Finite coulomb crystal formation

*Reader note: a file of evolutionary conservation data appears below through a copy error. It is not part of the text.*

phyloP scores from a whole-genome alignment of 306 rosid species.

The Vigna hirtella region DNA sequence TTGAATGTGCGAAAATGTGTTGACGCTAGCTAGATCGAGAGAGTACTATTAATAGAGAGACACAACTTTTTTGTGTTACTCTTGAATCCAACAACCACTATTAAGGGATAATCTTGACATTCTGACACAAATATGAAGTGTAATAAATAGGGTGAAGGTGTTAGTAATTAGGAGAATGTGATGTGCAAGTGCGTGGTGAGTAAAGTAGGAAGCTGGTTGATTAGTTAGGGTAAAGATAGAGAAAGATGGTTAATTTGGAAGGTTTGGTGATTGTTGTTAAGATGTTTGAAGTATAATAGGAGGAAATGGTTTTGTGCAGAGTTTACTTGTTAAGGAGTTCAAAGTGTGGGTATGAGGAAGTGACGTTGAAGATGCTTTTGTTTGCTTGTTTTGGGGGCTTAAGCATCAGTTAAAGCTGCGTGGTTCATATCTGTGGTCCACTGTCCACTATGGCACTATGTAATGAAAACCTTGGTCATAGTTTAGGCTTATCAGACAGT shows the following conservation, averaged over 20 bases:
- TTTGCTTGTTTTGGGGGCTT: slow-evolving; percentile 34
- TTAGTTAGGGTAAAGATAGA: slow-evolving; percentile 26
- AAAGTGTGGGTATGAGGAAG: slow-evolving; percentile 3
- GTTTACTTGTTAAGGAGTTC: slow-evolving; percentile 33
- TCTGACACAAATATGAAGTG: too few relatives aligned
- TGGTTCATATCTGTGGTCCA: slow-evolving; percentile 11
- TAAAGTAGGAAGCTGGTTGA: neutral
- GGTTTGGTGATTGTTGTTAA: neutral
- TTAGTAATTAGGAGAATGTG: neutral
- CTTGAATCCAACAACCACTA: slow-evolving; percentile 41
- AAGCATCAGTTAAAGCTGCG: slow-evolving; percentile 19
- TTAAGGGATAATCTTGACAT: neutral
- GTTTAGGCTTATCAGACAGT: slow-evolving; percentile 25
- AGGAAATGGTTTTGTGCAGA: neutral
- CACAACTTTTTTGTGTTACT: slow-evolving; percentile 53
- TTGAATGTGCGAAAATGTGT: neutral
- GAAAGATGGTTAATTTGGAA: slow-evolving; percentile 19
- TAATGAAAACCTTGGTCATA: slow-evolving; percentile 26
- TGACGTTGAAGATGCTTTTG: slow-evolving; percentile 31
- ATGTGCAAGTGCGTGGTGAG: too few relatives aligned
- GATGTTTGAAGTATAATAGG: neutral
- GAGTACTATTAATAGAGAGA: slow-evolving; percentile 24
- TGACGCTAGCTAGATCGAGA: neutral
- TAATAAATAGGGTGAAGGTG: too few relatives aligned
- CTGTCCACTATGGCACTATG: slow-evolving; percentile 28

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Dust particles immersed within a plasma environment, such as those found in planetary rings or comets, will acquire an electric charge. If the ratio of the inter-particle potential energy to average kinetic energy is large enough the particles will form either a “liquid” structure with short-range ordering or a crystalline structure with long-range ordering. Since their discovery in laboratory environments in 1994, such crystals have been the subject of a variety of experimental, theoretical and numerical investigations. Most numerical and theoretical investigations have examined infinite systems assuming periodic boundary conditions. Since experimentally observed crystals can be comprised of a few hundred particles, this often leads to discrepancies between predicted theoretical results and experimental data. In addition, recent studies have concentrated on the importance of random charge variations between individual dust particles, but very little on the importance of size variations between the grains. Such size variations naturally lead to inter-grain charge variations which can easily become more important than those due to random charge fluctuations (which are typically less than one percent). Although such size variations can be largely eliminated experimentally by introducing mono-dispersive particles, many laboratory systems and all astrophysical environments contain significant size distributions. This study utilizes a program to find the equilibrium positions of a dusty plasma system as well as a modified Barnes–Hut code to model the dynamic behavior of such systems. It is shown that in terms of inter-particle spacing and ordering, finite systems are significantly different than infinite ones, particularly for the most-highly ordered states.